Star Trek: Tales from the Captain’s Table, edited by Keith R.A. DeCandido (Pocket Books, 2005)

Following on the heels of their Tales from the Captain’s Table miniseries from a few years ago, a group of Star Trek authors have turned in a whole new collection, featuring many of the newer captains added to the literary canon. The concept remains the same: somewhere outside of normal space and time, there’s a bar where only captains can go, and where the price of a drink is a story of some sort. It’s a place where captains from any time, place or race, be they seafaring or space faring, get together to have a good time and spin some yarns.
Having covered all the traditional Star Trek captains in the last go-around, the authors were forced to stretch a little this time, but with the expansion of the Star Trek fiction line, we’ve seen a nice crop of new captains. Thus, there are stories told by and about Jonathan Archer of the first Enterprise, Chakotay from Voyager, David Gold from S.C.E’s U.S.S. da Vinci, Kira from Deep Space 9, Klag from the I.K.S. Gorkon, Picard in his Stargazer days, Riker as the new captain of the U.S.S. Titan, Shelby from New Frontier’s U.S.S. Trident, and Demora Sulu from the U.S.S. Enterprise B. It’s an interesting selection of characters, and a fair representation of the diverse Star Trek fiction Pocket’s been putting out of late. It’s certainly an all-star cast of Trek writers, including Christie Golden, John J. Ordover, Michael Jan Friedman, Peter David, and Michael A. Martin and Andy Mangels.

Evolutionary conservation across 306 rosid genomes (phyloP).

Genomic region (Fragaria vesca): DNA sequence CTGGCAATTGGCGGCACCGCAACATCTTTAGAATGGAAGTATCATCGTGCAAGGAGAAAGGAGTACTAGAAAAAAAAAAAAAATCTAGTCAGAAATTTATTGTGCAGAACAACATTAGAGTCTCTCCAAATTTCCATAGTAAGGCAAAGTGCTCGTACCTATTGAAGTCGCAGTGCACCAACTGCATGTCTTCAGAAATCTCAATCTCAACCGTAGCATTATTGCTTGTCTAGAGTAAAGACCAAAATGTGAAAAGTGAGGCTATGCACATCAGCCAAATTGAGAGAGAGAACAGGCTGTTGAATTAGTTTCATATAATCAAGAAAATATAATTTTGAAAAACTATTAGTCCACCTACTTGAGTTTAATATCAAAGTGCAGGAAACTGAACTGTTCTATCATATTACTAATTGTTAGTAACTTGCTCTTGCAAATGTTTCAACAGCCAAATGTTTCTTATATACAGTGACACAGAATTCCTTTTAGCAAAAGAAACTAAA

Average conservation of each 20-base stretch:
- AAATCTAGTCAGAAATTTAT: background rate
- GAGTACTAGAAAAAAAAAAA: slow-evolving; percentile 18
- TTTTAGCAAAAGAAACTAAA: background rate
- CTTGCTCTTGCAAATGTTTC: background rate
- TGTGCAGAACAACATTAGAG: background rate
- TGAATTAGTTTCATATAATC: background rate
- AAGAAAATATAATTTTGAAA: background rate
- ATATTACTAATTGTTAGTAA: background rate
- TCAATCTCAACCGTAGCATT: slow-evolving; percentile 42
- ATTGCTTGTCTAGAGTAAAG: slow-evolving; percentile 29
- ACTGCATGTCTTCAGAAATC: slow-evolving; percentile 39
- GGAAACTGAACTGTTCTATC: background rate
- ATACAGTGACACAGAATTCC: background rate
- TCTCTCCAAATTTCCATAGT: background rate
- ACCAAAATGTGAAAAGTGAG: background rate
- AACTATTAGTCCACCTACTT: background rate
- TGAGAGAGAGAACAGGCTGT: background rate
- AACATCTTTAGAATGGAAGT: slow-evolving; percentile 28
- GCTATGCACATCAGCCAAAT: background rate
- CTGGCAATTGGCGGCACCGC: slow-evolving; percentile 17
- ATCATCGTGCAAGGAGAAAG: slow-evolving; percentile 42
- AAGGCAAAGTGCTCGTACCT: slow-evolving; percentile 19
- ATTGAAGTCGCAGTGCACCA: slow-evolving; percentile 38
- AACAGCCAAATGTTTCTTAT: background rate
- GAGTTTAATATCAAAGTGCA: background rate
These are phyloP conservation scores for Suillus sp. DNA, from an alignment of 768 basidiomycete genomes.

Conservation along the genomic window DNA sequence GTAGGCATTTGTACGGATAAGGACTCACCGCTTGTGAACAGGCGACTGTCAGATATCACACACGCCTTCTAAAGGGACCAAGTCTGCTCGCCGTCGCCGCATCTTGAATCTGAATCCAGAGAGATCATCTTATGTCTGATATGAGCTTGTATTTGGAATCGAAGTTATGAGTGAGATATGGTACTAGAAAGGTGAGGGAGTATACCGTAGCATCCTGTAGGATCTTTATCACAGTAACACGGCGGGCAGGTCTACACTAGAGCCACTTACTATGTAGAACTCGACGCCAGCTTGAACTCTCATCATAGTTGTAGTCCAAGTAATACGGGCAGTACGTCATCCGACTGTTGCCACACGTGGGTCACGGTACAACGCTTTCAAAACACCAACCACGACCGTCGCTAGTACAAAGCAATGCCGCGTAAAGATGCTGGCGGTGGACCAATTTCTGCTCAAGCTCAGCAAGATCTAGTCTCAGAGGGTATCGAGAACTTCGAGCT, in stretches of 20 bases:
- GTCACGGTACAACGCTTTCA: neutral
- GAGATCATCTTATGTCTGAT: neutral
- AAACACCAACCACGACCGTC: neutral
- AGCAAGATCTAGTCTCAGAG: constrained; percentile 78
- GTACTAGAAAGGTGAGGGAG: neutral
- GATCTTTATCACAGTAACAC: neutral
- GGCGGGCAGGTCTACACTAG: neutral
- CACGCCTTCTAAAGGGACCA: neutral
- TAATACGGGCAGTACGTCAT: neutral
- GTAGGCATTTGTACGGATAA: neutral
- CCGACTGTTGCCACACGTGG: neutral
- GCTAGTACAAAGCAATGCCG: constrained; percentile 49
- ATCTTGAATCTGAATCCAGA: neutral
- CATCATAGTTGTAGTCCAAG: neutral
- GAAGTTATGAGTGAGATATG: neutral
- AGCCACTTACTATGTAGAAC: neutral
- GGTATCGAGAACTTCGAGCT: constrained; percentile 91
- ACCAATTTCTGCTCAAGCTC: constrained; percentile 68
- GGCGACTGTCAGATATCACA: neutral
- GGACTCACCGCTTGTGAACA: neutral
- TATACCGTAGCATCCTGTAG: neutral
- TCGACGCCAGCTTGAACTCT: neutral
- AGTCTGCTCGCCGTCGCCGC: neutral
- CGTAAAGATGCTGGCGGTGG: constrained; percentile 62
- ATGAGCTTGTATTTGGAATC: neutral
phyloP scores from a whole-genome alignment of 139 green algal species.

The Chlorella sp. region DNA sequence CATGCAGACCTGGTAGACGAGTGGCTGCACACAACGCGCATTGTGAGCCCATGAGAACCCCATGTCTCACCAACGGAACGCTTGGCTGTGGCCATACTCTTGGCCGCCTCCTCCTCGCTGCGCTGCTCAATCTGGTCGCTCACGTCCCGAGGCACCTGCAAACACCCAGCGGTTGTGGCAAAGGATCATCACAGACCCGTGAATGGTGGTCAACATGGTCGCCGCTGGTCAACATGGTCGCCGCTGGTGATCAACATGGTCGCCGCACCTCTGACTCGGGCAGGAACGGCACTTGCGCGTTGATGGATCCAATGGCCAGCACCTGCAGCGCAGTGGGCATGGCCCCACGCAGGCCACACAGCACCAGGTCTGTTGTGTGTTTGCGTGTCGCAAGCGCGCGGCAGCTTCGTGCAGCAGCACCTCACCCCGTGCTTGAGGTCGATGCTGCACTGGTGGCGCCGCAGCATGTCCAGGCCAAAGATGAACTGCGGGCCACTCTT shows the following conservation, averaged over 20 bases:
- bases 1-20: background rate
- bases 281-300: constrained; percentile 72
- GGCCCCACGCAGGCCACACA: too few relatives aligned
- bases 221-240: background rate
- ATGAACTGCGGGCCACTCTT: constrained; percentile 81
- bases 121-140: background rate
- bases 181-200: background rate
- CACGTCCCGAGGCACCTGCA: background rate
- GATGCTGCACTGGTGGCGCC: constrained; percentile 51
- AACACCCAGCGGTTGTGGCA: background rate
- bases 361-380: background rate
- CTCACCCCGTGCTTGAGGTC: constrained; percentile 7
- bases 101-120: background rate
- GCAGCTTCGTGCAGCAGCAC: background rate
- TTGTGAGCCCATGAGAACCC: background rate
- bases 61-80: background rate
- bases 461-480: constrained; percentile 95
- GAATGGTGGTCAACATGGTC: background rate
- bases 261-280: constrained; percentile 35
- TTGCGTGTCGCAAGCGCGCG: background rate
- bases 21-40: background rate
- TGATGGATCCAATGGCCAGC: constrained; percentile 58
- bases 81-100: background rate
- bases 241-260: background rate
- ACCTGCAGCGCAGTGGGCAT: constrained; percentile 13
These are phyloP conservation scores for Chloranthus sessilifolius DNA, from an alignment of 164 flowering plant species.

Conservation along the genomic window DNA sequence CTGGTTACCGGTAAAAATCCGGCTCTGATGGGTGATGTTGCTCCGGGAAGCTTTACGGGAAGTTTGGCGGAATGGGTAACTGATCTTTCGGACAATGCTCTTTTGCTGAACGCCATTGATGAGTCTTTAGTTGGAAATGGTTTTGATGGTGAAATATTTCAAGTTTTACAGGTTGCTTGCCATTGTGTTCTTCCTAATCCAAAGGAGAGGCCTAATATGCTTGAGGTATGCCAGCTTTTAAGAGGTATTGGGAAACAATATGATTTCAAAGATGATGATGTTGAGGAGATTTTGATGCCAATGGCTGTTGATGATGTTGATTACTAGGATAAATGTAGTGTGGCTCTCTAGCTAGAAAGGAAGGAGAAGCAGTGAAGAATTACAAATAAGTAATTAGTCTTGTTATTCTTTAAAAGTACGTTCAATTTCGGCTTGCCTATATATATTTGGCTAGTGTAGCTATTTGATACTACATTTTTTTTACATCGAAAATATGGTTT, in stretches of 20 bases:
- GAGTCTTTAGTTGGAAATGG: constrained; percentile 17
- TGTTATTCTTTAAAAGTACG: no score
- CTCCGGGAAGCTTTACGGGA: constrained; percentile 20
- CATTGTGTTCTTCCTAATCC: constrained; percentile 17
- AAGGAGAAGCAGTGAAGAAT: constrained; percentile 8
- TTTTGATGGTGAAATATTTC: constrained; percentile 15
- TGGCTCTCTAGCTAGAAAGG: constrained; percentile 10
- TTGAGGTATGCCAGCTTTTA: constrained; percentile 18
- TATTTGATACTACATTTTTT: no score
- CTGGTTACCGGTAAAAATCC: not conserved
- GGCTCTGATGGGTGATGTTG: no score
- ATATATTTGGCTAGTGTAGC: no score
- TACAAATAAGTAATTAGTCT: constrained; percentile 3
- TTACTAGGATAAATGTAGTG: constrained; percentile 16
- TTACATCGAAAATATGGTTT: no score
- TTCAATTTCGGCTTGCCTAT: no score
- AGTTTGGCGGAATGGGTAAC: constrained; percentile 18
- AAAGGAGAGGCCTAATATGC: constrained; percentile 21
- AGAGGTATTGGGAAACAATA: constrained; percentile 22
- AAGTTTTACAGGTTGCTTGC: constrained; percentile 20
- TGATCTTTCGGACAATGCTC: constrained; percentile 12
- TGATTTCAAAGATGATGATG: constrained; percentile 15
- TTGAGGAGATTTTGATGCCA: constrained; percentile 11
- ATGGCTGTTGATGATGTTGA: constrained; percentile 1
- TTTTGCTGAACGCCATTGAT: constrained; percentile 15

The stories themselves are generally pretty good, ranging from the serious to the overblown to the comical (Archer’s story, in particular, goes right over the top and keeps on going, intentionally). Were it not for the fact that some of these stories seem to play fast and loose with reality (as captain tales sometimes must) I’d suggest this to be the perfect sampler of Star Trek fiction, since we have representatives from just about all of the fiction lines being supported at the moment. It’s an entertaining collection, and one that should appeal to even the most casual of Trek fan, though I’m not sure how well it would serve as an entry-level book. Certainly, I think we can expect to see another volume once they’ve accumulated more captains with stories to tell.

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